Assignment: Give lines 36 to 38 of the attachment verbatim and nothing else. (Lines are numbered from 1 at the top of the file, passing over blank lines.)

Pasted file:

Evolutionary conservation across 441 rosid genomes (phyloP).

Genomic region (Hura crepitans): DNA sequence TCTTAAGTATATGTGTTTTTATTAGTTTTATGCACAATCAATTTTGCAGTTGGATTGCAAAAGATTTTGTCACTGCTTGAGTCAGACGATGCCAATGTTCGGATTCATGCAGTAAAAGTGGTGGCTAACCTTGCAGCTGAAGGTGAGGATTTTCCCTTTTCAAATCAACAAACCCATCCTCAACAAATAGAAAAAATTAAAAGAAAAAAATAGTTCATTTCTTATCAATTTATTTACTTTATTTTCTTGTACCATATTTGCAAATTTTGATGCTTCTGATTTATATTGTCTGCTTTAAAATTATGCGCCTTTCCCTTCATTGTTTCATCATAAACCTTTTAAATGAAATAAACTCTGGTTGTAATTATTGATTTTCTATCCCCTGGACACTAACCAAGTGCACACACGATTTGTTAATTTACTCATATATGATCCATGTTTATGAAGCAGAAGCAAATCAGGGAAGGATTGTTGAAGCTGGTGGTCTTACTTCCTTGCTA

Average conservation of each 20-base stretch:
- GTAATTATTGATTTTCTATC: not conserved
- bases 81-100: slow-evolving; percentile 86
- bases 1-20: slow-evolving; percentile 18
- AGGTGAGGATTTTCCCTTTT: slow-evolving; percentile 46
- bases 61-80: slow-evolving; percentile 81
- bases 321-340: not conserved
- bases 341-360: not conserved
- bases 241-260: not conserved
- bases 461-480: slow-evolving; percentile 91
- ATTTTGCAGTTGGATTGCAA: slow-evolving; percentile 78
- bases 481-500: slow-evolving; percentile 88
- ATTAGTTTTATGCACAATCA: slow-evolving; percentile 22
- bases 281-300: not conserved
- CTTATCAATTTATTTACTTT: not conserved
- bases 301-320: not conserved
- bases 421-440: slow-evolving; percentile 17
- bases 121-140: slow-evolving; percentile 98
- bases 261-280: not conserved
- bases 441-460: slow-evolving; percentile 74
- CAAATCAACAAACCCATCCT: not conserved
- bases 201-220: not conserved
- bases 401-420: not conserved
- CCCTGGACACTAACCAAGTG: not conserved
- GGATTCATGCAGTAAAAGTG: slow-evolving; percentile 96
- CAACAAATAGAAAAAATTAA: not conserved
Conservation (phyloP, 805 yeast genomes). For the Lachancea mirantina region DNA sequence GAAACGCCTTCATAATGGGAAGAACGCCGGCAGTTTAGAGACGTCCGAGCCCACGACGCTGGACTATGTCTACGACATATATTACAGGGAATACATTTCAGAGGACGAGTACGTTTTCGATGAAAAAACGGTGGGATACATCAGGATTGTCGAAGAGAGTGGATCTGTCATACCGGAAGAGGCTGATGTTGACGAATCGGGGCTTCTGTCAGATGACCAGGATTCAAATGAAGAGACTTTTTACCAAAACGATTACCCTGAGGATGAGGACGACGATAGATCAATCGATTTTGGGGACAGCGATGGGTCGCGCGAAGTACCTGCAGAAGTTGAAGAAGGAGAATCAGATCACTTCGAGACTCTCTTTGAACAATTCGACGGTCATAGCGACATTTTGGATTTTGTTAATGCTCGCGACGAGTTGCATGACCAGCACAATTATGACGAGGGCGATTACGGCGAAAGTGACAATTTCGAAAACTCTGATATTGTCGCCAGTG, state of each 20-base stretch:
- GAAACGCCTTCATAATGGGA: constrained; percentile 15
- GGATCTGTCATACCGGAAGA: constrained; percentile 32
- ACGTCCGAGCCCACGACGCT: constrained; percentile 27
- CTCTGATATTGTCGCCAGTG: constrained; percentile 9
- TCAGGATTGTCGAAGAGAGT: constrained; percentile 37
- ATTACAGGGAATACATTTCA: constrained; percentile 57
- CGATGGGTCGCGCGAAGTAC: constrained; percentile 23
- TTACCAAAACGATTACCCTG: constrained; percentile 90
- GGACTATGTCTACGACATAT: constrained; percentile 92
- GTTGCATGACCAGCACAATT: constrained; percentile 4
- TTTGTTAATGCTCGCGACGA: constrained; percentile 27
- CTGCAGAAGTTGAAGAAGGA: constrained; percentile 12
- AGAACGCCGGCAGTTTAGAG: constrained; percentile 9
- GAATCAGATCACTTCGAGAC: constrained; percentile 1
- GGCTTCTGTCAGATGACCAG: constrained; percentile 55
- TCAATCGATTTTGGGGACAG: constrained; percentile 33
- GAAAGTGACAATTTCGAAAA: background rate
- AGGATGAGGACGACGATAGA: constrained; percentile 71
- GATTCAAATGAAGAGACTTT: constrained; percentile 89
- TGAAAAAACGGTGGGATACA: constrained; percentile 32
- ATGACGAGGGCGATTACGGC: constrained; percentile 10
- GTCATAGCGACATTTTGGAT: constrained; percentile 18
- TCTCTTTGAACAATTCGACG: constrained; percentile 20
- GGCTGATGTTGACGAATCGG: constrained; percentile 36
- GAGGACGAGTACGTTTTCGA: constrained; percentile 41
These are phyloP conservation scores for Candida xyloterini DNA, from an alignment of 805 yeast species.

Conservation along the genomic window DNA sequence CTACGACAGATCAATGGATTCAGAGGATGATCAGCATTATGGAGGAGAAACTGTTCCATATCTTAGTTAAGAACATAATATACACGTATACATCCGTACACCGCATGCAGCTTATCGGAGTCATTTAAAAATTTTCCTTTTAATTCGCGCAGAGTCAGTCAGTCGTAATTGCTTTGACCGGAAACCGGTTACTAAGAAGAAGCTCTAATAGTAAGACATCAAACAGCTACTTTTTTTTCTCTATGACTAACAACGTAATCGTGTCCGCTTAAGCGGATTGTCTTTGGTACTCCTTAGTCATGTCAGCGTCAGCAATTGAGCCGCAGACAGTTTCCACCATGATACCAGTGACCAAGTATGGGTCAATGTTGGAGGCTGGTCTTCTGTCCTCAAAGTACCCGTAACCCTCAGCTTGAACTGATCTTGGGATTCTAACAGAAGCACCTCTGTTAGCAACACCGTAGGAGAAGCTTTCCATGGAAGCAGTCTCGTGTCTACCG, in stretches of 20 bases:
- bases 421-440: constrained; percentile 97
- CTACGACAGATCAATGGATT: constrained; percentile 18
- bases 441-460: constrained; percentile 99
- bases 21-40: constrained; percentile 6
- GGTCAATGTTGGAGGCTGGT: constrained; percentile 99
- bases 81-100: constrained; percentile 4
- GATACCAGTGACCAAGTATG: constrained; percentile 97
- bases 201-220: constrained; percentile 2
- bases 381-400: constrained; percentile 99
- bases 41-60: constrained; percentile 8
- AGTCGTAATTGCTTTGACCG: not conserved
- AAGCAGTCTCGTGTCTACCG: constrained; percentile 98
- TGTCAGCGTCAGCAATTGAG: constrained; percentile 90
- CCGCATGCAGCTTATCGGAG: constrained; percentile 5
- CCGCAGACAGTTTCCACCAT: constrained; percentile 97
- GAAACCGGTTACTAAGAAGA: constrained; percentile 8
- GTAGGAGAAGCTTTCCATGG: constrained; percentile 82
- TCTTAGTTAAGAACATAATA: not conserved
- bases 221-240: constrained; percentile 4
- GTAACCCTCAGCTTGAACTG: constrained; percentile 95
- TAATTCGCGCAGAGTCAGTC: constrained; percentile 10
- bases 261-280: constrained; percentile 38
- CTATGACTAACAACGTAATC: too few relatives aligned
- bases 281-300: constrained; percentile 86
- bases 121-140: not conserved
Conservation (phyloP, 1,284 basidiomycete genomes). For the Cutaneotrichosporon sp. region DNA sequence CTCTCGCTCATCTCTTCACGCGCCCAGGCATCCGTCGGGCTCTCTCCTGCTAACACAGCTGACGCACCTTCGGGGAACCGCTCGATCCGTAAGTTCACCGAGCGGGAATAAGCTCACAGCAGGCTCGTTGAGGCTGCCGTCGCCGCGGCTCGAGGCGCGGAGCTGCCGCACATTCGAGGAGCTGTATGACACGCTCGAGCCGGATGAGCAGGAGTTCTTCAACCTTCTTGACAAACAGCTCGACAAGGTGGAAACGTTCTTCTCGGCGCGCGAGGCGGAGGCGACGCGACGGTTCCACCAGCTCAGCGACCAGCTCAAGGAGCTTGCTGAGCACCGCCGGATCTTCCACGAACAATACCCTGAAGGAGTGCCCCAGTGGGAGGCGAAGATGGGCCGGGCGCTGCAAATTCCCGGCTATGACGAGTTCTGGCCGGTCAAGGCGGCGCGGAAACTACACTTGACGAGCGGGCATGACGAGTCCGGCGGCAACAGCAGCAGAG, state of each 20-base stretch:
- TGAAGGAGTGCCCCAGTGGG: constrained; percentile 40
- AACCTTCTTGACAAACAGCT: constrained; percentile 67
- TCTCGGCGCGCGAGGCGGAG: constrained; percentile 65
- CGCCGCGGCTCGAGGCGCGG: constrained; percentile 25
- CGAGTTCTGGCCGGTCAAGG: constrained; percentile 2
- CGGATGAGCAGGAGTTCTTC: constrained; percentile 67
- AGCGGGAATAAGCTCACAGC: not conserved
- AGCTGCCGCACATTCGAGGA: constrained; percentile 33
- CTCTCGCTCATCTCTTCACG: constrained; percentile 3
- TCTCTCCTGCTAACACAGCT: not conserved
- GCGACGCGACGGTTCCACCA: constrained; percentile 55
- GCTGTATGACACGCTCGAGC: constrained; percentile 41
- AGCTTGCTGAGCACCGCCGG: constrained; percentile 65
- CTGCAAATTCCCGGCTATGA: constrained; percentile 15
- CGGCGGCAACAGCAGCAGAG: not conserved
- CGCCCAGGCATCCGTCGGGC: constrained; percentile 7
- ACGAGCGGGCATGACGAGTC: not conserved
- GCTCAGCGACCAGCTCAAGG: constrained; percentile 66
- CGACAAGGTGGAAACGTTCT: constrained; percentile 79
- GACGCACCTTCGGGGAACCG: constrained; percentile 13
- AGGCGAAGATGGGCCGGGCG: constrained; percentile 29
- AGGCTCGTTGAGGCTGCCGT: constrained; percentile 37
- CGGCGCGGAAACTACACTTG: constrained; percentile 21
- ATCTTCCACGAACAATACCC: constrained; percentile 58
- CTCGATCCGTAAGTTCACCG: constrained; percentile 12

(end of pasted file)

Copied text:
- CGATGGGTCGCGCGAAGTAC: constrained; percentile 23
- TTACCAAAACGATTACCCTG: constrained; percentile 90
- GGACTATGTCTACGACATAT: constrained; percentile 92